The Monmouth University Rapid Response Institute was established in 2004 to leverage the University’s extant software engineering, modeling, and simulation talent and research capabilities in support of rapid military, homeland security, and disaster-response decision making.
Initial Defense Threat Reduction Agency (DTRA) funding through the Army’s Edgewood Chemical Biological Center (ECBC) focused the Rapid Response Institute’s programs on developing the software tools to rapidly manipulate databases to support decision making surrounding identification of biological, chemical, and radiological attacks and the coordinated responses thereto. The tools are aimed to help decision making across various defense (and other federal and tribal agencies), state, and local organizations.
The Institute spearheads development, integration, and mining of data and its appropriate display to help responding agencies, in battle or at home, assess the emergence and risk of previously undetected bioterrorism agents. The same techniques can be useful in detecting major disease outbreaks and environmental insults. The software tools being developed allow decision makers to retrieve, integrate, and analyze relevant statistical data from a wide variety of geographically and functionally discrete (but existing) data sets to indicate early warning signs of previously undetected attacks or other disasters.
The Institute plans next to develop a prototype national model using these rapid-response database software tools which can be applied to test scenarios and train response decision makers in the Department of Defense and other agencies at federal, state, and local levels.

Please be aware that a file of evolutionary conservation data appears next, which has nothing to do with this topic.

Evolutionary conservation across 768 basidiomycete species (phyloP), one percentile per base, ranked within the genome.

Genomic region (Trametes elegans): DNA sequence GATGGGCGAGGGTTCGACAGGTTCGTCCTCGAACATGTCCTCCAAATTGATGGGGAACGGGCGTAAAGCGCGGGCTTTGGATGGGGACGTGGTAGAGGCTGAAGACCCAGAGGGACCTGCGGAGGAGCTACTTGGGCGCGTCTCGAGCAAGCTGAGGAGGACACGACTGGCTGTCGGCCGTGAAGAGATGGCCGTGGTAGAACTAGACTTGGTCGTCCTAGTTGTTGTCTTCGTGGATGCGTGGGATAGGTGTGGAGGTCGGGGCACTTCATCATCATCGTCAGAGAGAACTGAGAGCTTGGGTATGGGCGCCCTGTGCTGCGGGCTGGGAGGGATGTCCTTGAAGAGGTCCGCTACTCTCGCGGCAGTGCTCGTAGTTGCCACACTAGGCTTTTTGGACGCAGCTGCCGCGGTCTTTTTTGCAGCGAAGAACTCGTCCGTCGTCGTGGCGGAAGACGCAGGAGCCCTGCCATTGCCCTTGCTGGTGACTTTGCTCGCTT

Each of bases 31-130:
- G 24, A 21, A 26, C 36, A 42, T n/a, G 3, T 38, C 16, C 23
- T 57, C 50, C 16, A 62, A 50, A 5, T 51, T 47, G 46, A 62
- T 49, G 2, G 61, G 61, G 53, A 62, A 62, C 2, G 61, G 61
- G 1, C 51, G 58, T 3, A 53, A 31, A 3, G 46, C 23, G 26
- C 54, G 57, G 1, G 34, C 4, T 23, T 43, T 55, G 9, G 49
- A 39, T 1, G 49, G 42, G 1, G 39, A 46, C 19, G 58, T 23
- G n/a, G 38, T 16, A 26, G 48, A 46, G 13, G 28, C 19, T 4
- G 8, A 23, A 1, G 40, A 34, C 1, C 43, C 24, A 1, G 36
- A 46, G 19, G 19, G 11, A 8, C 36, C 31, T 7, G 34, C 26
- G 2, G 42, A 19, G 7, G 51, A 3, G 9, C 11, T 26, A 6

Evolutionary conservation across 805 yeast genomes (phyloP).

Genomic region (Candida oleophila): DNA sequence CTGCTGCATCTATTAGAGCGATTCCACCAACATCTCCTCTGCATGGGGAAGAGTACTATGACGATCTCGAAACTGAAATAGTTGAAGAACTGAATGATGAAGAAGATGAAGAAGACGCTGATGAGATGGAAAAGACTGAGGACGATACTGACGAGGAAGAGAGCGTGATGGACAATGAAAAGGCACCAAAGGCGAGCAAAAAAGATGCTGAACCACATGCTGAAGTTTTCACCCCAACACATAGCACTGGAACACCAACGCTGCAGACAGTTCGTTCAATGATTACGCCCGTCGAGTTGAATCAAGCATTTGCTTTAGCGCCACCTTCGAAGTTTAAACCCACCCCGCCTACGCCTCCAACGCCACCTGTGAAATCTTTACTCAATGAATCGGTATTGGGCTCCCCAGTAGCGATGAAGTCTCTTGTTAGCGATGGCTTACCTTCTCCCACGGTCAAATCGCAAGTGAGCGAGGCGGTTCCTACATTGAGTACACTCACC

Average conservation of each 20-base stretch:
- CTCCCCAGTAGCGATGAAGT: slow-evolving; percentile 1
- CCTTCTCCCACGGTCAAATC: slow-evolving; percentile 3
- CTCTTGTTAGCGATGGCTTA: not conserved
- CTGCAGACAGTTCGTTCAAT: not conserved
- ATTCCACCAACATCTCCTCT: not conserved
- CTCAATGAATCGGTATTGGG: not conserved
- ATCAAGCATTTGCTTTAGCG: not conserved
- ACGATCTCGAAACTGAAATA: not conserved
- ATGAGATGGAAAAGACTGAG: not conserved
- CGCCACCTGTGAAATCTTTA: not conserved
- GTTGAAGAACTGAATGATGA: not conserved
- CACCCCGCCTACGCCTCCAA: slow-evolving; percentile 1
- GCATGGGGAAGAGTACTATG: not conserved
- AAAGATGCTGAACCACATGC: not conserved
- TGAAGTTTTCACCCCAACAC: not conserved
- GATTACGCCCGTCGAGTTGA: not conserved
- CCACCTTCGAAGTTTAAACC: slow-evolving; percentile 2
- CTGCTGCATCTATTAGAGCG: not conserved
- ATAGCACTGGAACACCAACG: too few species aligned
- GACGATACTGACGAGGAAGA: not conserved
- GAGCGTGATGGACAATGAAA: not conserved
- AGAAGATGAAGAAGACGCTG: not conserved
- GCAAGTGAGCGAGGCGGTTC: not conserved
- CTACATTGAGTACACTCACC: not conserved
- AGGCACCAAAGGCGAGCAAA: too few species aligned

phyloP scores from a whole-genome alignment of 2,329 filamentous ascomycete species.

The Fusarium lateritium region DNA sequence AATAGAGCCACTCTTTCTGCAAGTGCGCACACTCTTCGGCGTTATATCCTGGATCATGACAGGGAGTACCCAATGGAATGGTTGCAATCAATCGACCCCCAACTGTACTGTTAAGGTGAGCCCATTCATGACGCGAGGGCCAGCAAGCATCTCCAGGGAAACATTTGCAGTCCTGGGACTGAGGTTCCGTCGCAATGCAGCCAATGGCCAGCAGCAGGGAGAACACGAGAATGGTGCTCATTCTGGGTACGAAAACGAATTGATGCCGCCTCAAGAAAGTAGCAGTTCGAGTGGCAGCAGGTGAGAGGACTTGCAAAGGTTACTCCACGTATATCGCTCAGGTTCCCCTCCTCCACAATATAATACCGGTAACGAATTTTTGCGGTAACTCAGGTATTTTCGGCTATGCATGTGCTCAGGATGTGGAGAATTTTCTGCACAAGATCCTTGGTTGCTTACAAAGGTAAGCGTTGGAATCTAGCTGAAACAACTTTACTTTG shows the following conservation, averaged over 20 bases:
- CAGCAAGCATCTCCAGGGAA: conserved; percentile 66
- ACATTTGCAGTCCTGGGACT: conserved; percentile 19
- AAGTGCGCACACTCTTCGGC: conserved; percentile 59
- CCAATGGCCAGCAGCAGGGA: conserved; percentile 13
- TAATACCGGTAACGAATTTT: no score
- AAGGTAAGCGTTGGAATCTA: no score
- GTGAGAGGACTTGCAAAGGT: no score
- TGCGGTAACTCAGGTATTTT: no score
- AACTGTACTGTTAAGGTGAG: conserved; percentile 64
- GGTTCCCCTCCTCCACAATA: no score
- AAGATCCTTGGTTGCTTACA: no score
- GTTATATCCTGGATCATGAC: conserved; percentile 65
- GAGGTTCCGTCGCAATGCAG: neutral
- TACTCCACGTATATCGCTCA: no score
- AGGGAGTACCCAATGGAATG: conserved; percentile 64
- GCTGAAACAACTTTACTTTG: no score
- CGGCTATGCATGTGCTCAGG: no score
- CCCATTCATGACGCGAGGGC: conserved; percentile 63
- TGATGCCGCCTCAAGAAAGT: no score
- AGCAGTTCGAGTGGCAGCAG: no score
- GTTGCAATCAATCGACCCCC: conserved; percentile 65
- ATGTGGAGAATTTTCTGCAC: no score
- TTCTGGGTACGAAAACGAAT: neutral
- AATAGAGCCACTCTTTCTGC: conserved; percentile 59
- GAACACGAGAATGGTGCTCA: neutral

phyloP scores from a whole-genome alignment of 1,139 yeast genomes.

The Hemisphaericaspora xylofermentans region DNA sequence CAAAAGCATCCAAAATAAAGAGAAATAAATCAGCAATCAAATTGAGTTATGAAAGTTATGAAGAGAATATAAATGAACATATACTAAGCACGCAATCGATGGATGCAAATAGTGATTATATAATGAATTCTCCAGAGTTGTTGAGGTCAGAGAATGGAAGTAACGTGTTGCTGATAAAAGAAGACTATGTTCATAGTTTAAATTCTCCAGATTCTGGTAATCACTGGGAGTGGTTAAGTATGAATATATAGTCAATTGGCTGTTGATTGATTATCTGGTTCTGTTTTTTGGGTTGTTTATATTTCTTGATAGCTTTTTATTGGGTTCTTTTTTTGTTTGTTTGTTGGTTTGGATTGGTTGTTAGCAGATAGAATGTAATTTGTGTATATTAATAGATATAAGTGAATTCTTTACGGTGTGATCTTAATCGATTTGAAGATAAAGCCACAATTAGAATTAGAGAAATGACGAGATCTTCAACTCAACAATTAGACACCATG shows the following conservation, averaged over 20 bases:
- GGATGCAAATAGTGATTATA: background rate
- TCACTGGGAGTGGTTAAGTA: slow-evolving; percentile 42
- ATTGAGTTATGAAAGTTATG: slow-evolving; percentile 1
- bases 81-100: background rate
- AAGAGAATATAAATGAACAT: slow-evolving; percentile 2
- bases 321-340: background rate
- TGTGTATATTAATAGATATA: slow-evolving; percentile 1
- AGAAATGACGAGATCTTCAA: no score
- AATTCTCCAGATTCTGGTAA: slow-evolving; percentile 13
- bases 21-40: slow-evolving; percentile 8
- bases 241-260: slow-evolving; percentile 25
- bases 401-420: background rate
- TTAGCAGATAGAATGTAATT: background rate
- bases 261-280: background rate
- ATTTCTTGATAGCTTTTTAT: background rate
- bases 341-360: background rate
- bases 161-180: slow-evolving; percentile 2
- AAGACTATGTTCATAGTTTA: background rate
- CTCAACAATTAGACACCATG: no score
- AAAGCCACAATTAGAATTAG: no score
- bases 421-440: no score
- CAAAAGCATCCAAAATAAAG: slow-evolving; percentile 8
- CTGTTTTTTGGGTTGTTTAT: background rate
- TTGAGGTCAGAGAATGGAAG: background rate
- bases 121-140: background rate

The Institute is fortunate to partner with Army engineers from nearby Forts Monmouth and Dix in New Jersey and ECBC at Aberdeen Proving Ground in Maryland. The Institute also works with local county health authorities and other agencies in Central New Jersey for data exchange and tests of newly developed software tools in real-time scenarios and in cross-agency exercises with other systems in order to assess potential dangers in other areas of the world and how those might impact New Jersey. In addition, the Institute will use its technology capabilities to create models and simulations to help train emergency, military, tribal, and medical professionals in the event of an actual crisis.
In 2007, with Federal sponsorship, the Institute, along with its academic partner, the Center of Excellence for Remote Medically Under-Served Areas (CERMUSA) of Saint Francis University, led the development and delivery of a Joint Mobile Command and Training Center vehicle. The vehicle serves as a mobile test, training, and exercise center utilizing software applications and real-time database systems developed as part of the rapid-response program. The mobile center has already been acclaimed for its performance in support of Trial 3.27 at CWID’07 (Coalition Warfighter Interoperability Demonstration), a major defense-wide communications exercise. It will be used to evaluate new software tools and emerging technologies as well as train defense and other agencies in response decision-support technologies.